Many states—including, obviously, California—also have some kind of information security standard. These laws usually require businesses holding some kind of statutorily defined “personal information” to adopt reasonable security measures.

These are just a few examples. The point is that data security shouldn’t be an afterthought for international businesses. They should be proactive and get ahead of the curve because, like it or not, these laws are here and they are only getting more comprehensive.

China internet litigationFollowing on the heels of China’s first Internet court in Hangzhou, two other Internet courts have recently been established respectively in Beijing and Guangzhou. In the meantime, China’s Supreme People’s Court published the Provisions on Several Issues Concerning the Trial of Cases by the Internet Courts, 最高人民法院关于互联网法院审理案件若干问题的规定 (link in Chinese) (“Provisions”), clarifying the types of cases within the jurisdiction of these courts and regulating certain procedural issues relevant to Internet courts.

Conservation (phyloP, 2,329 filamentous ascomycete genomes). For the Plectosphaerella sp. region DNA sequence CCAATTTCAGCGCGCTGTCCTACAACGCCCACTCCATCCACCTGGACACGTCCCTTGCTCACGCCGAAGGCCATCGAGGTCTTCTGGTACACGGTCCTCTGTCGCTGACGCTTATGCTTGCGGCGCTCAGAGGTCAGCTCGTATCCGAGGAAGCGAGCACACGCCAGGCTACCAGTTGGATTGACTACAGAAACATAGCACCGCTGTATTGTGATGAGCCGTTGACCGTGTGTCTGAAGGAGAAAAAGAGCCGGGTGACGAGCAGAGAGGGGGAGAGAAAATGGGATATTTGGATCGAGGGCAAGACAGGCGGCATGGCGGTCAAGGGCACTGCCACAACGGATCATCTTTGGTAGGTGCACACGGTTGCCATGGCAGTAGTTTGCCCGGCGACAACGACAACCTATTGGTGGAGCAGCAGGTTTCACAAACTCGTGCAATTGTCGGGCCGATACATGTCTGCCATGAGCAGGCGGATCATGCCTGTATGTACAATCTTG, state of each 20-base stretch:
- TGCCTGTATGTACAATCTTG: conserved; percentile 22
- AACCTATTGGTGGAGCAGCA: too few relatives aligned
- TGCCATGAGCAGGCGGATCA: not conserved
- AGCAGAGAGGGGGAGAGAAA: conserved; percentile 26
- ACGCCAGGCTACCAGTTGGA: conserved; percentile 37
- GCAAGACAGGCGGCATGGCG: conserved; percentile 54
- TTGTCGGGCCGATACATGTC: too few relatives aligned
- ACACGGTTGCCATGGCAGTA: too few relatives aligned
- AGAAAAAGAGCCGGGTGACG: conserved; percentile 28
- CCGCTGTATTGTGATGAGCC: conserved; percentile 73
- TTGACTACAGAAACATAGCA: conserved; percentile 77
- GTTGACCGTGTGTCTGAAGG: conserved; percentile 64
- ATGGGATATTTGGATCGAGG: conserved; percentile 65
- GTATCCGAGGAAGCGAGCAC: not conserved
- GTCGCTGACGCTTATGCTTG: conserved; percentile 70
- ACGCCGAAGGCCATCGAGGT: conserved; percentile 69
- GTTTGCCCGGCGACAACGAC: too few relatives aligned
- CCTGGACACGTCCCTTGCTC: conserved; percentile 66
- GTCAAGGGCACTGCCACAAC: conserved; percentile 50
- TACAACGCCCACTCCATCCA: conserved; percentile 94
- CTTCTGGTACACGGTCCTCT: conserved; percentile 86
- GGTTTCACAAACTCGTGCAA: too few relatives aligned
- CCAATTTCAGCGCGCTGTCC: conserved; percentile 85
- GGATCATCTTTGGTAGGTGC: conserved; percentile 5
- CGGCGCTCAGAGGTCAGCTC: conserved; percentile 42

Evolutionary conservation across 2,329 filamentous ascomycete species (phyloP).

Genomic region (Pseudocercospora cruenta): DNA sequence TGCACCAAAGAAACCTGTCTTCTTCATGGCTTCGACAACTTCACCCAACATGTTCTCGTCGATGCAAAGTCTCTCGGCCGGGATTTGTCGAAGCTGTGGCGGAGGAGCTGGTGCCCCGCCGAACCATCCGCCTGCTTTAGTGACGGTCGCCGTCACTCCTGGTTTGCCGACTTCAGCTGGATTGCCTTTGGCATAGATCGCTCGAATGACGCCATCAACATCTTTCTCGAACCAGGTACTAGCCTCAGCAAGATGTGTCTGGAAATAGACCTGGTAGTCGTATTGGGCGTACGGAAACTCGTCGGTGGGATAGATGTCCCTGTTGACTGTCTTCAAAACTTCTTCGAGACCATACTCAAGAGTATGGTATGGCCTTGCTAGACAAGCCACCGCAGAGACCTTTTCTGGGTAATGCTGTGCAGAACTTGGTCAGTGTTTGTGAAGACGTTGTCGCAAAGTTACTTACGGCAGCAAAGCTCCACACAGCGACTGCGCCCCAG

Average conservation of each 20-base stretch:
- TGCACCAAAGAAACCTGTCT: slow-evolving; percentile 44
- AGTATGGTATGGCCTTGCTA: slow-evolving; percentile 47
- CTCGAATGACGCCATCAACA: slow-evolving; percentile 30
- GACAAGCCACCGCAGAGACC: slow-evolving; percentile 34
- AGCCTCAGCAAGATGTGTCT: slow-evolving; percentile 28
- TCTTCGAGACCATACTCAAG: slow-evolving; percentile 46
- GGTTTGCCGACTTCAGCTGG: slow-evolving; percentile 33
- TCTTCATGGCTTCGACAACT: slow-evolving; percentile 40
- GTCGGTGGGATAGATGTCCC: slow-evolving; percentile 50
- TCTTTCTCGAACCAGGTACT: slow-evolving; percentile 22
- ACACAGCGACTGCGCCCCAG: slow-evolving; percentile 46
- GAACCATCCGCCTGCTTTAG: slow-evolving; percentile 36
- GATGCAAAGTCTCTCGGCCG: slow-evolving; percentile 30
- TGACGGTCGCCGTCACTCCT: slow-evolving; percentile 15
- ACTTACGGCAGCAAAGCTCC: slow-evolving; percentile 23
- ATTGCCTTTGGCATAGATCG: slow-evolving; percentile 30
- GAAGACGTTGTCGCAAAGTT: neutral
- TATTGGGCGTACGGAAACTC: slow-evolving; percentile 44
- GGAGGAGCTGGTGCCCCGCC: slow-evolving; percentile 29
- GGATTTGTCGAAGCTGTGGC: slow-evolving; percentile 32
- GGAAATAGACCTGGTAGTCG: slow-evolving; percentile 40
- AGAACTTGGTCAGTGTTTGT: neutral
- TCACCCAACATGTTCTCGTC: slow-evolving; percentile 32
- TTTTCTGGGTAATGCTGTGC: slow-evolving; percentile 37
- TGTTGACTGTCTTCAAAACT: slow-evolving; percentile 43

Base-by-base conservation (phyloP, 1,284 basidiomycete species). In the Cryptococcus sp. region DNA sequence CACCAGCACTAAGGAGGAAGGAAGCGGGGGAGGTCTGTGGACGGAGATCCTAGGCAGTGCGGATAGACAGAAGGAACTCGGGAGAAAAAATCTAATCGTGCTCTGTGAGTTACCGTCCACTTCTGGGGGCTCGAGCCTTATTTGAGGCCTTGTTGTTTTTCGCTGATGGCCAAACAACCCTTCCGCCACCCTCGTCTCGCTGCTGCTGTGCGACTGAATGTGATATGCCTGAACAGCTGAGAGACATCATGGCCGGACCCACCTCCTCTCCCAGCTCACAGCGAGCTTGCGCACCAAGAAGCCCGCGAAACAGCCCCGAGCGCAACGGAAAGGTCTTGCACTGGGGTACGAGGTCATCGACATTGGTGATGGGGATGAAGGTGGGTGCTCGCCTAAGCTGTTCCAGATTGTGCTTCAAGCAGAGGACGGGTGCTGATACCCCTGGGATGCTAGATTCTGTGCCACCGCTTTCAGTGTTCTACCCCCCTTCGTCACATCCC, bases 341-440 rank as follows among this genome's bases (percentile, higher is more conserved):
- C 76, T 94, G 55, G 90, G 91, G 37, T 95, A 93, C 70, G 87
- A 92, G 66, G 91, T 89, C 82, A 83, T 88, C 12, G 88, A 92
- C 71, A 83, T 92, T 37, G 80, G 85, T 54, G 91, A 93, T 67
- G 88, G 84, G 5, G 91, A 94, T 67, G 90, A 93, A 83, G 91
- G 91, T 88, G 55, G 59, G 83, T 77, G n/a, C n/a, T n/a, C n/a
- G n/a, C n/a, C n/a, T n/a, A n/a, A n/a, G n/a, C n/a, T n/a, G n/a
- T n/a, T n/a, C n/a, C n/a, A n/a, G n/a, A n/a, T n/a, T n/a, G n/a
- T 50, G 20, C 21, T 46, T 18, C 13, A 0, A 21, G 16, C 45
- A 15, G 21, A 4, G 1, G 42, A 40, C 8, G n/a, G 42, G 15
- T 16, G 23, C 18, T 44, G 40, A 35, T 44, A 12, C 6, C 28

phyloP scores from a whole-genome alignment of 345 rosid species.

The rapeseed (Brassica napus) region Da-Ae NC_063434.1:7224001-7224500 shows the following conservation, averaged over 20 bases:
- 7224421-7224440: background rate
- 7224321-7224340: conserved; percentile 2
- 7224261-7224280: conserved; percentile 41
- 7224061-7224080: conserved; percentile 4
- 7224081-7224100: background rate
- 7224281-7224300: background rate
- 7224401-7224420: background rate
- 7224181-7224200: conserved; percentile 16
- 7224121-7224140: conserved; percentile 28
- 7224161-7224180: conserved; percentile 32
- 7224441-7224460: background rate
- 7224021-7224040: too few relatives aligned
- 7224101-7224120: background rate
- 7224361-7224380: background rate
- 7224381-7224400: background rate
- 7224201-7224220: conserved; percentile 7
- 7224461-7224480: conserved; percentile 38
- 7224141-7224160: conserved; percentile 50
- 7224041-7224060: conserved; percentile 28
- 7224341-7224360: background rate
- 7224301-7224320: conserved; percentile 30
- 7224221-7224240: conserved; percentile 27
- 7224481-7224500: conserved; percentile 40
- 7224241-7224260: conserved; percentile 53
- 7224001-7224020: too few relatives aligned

According to the Provisions, the Internet courts are designated to handle disputes involving the online sale of goods and services, lending, copyright and neighboring rights ownership and infringement, domains, infringement on personal rights or property rights via the Internet, product liability claims, and Internet public interest litigation brought by prosecutors.

Currently, all three internet courts are trial courts within the jurisdiction of their own cities. Most appeals will be heard by the intermediate courts in their respective jurisdictions. However, online copyright-ownership and infringement disputes and domain-name disputes tried by Guangzhou and Beijing Internet courts will be appealed to the Intellectual Property Courts in their respective cities.